Median salary is approximately $63,000 per year according to PayScale

Apply right now:
Digital Strategist, R&R Partners (Las Vegas, NV)

Content Marketing Manager

Content marketing managers handle the marketing-focused content of a brand, including writing blog posts, newsletters, white papers, and sometimes social media posts that align with the company’s strategy. They also promote that content, often in collaboration with others on the marketing team.

Being able to consistently come up with new and innovative ideas for content and how to promote it is a vital skill that content marketing managers need to possess. It’s also handy if you have some basic HTML and CSS skills (for creating email campaigns as well as formatting blog posts and articles), as well as WordPress skills, since there’s a good chance that’s what you’ll be publishing content with (WordPress is by far the most popular content management system (CMS) out there).

Median annual salary is approximately $61,000 according to PayScale

Apply right now:
Content Marketing Manager, Bounce Exchange (New York, NY)

Web Developer

Web developers create the code that powers websites and web apps. They work with programming languages including HTML, CSS, JavaScript, Ruby on Rails, PHP, and Python. They also maintain and scale sites as they grow and evolve over time. Some developers work alongside designers, while others take on both roles. Being able to interpret designs and implement them according to the designer’s specifications is a vital skill that developers need to have, regardless of what type of coding language they’re working in. Developers often have tight deadlines to meet, so enjoying a fast-paced environment is a must. Check out our Beginner’s Guide to Landing a Junior Developer’s Job.

Median annual salary is approximately $55,000 according to PayScale

Apply right now:
Junior Web Engineer (Front End), Apartment Therapy Media (Remote)

Data Analyst

Data analysts collect data and information to find insight on specific topics. Data is often collected through surveys, metrics, and other methods, and then analysts compile the data, interpret it, and present it in more user-friendly formats (like charts or infographics). It’s also their job to identify where improvements might be made to processes based on hard data, and to identify trends in data they collect.

Data analysts usually need to be proficient with databases, programming languages like JavaScript or XML, and data mining and segmentation processes. Design skills are also handy, since presenting your findings in an easy-to-understand way is vital.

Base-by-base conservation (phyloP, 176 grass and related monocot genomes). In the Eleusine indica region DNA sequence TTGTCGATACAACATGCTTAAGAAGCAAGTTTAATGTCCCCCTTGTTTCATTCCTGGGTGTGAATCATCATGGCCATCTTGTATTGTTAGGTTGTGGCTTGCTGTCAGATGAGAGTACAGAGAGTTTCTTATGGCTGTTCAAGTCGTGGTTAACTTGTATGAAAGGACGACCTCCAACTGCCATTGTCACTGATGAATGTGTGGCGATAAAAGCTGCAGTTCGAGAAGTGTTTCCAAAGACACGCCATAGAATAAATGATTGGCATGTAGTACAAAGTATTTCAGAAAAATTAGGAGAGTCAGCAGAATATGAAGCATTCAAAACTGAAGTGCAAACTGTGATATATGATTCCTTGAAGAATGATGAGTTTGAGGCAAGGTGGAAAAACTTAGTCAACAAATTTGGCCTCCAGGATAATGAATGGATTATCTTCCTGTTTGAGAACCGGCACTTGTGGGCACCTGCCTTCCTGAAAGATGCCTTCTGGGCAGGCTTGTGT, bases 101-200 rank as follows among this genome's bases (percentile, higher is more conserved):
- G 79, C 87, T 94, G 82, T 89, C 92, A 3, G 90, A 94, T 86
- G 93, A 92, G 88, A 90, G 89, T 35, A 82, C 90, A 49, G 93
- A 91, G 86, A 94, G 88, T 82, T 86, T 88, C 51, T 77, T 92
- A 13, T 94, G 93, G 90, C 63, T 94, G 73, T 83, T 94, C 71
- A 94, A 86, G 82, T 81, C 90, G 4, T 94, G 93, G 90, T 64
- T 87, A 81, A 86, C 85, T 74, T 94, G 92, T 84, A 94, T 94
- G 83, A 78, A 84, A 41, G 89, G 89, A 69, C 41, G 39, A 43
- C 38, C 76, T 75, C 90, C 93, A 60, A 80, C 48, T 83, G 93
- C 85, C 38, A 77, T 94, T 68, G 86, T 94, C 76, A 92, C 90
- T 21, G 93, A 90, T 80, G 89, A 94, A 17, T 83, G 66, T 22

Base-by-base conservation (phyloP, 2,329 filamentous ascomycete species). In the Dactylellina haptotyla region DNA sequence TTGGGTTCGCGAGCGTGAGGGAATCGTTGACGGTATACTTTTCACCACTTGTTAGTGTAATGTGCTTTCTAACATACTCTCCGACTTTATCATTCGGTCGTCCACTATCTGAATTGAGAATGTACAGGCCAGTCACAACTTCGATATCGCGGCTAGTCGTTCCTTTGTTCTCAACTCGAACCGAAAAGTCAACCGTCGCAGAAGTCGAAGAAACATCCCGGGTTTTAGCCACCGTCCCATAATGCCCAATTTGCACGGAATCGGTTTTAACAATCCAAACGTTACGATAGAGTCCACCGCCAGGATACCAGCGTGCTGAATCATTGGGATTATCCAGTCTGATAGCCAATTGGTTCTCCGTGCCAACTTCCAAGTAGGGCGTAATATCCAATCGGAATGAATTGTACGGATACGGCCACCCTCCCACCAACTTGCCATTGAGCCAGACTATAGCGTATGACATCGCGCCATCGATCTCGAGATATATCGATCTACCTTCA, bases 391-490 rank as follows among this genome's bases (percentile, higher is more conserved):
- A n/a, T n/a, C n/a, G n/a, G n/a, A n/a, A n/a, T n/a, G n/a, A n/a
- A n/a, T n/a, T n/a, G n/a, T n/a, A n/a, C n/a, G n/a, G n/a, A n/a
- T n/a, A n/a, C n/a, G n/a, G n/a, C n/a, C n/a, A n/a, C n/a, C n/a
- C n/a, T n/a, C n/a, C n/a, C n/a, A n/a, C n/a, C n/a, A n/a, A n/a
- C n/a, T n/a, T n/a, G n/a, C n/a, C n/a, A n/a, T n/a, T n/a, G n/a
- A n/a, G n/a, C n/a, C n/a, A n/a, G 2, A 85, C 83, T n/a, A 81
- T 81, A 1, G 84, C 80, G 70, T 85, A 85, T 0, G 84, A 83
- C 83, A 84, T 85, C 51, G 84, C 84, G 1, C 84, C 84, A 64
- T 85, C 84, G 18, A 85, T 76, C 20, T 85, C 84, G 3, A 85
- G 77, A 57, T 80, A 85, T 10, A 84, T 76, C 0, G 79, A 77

Median annual salary is approximately $53,000 according to PayScale

Apply right now:
Data Analyst – Women’s Health at Grady, Emory University (Atlanta, GA)

Digital Analyst

Digital analysts collect, analyze, and interpret digital marketing data. They create and identify key performance metrics, and quantify how effective different approaches are. They also often engage in A/B testing, customer feedback and research, and other marketing data collection. Good digital analysts have a mix of business and marketing skills, technical skills, and analytical skills.

Digital analysts need to have a thorough knowledge of metrics apps like Google Analytics, as well as tools for A/B testing and customer research. Basic HTML and CSS skills are also handy, since it makes testing much more streamlined (since minor changes don’t have to be done through a designer or developer).

Median annual salary is approximately $51,000 according to PayScale

Apply right now:
Digital Analyst, Carrot Creative (Brooklyn, NY)

We all have to start somewhere when embarking on a new career, but thankfully the starting point in tech is usually pretty great! There’s no need to take giant steps backward in terms of income just because you want to take a new path.


Cameron Chapman

Cameron is a staff writer here at Skillcrush, and spends most of her time writing and editing blog posts and Ultimate Guides. She's been a freelance writer, editor, and author for going on a decade, writing for some of the world's leading web design and tech blogs. When she's not writing about design, she spends her time writing screenplays and making films (and music videos for rock and metal bands!) in Vermont's Northeast Kingdom.